Netflix could finally do justice to Stephen King's most "unfilmable" epic
This epic sci-fi/fantasy/horror/Western series might be brought to life by Midnight Mass boss Mike Flanagan.
Tired: The Marvel Cinematic Universe and the DC Extended Universe. Wired? Netflix’s Mike Flanaverse.
If you haven’t heard of Mike Flanagan, then you probably aren’t a fan of scary stories. The spooky series auteur joined the ranks of modern horror masters shortly after the debut of his first Netflix project, an adaptation of Stephen King’s Gerald’s Game. Netflix wisely banked on Flanagan’s potential, and an audience hunger for horror that offers more than cheap thrills.
By 2020, Flanagan had back-to-back miniseries successes with The Haunting of Hill House and The Haunting of Bly Manor. Then his multi-year deal with Netflix shifted into “cinematic universe” territory with the 2021 release of the vampire spiritual horror series Midnight Mass. Thus the “Flanaverse” was born.
Hot off the tails of The Midnight Club, yet another Flanagan miniseries, the filmmaker made a bold proposition in an IGN interview: He’s down to adapt Stephen King’s seven-novel Dark Tower series.
King’s 4,250-page, multi-genre behemoth, which blends dark fantasy, science fiction, horror, Western, and dystopian themes, is considered unfilmable given its narrative complexities and many metatextual references to the author’s other works. The story follows Roland Deschain, the last living member of a knightly “gunslinger” order heavily inspired by both Arthurian legends and classic American Westerns. Roland's world shares aesthetic characteristics with the Old West and the Middle Ages, but it’s also magical and high-tech. And it’s literally coming apart. Places on the map are disappearing, time is misbehaving, and the sun isn’t rising or setting properly. Roland’s mission is to find the Dark Tower, which could save his world from destruction.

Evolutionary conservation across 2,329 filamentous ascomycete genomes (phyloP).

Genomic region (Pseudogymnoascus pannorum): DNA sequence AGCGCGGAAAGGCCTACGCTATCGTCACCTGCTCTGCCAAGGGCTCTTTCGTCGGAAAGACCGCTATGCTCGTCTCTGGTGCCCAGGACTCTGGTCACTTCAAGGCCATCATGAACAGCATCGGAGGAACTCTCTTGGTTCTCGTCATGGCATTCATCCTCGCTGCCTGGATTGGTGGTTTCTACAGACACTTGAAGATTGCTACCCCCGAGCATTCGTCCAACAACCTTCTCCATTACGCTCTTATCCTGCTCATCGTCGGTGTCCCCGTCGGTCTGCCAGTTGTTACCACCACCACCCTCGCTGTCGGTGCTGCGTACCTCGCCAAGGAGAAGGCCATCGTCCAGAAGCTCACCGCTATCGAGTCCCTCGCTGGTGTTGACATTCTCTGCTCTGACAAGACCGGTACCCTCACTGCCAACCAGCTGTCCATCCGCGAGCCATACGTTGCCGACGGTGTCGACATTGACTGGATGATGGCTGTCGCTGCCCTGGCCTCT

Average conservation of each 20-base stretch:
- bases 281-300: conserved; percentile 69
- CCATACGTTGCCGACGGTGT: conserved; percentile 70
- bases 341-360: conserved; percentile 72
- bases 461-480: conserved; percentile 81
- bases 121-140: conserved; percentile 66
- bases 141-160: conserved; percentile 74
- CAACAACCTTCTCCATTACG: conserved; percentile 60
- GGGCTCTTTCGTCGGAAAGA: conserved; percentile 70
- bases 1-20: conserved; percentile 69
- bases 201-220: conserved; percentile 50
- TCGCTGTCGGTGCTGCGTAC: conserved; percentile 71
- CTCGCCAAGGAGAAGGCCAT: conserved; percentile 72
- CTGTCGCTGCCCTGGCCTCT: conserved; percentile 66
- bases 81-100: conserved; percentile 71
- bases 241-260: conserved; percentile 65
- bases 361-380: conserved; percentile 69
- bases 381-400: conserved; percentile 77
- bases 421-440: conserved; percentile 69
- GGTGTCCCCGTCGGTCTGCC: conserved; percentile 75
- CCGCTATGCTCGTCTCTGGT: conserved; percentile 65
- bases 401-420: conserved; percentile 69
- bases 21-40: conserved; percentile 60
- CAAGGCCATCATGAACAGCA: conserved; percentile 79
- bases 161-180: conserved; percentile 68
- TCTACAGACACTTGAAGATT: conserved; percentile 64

The Dark Tower’s infamy only grew thanks to a 2017 film rendition detested and ridiculed by critics and fans alike for trying to squeeze nearly all seven books into one clunky, horrendously paced movie.
Amazon Prime Video bought the rights to the series in 2018 intending to move forward with a TV show, only to scrap the undertaking by 2020. The why behind Amazon’s decision was never officially disclosed, though Deadline alleged that executives felt it wasn’t on the same scale as The Rings of Power or The Wheel of Time. As far as we know, the series is still searching for a home.
Don’t expect any immediate announcements, but there is cause for optimism. Studios with financial resources and production prowess are tackling once unfilmable adaptations and making them, well, filmable. Dune was a thunderous accomplishment for HBO, and Philip Pullman’s His Dark Materials finally got a dignified on-screen adaptation via HBO as well.
If Flanagan were to take on The Dark Tower for Netflix, then it would join The Sandman, Netflix’s hit graphic novel adaptation that was recently renewed for a second season. Neil Gaiman’s visually arresting and narratively convoluted tale was also deemed unfilmable for nearly three decades before the streamer took a gamble on it. Why not double down?
The Inverse Analysis— If there’s anyone who could tackle The Dark Tower, it might be Mike Flanagan. He’s been given a lot of support by Netflix, and the platform trusts him to make creative decisions. Flanagan has also proven that he understands Stephen King, having adapted both Gerald’s Game and Doctor Sleep, the latter with accolades from King himself. And, in his IGN interview, Flanagan noted that he’s already been thinking about how to produce the show.
“The first scene would be a black screen and the words, ‘The man in black fled across the desert and the gunslinger followed’ would come up in silence, and you’d hear the wind, and we’d gradually fade up to this Lawrence of Arabia-esque landscape with a silhouette in the distance just making his way across the hardpan. And we would build it out from there — in order — to the end.”
Again, this is just Flanagan saying that he wants the job, not an announcement that he has it. Even if Netflix is interested, Flanagan still has other book-to-screen adaptations on his docket, including The Fall of the House of Usher for Netflix, The Season of Passage for Universal Pictures, and potentially a second season for The Midnight Club. It could be years before his hopes become reality.
But we’re keeping our fingers crossed.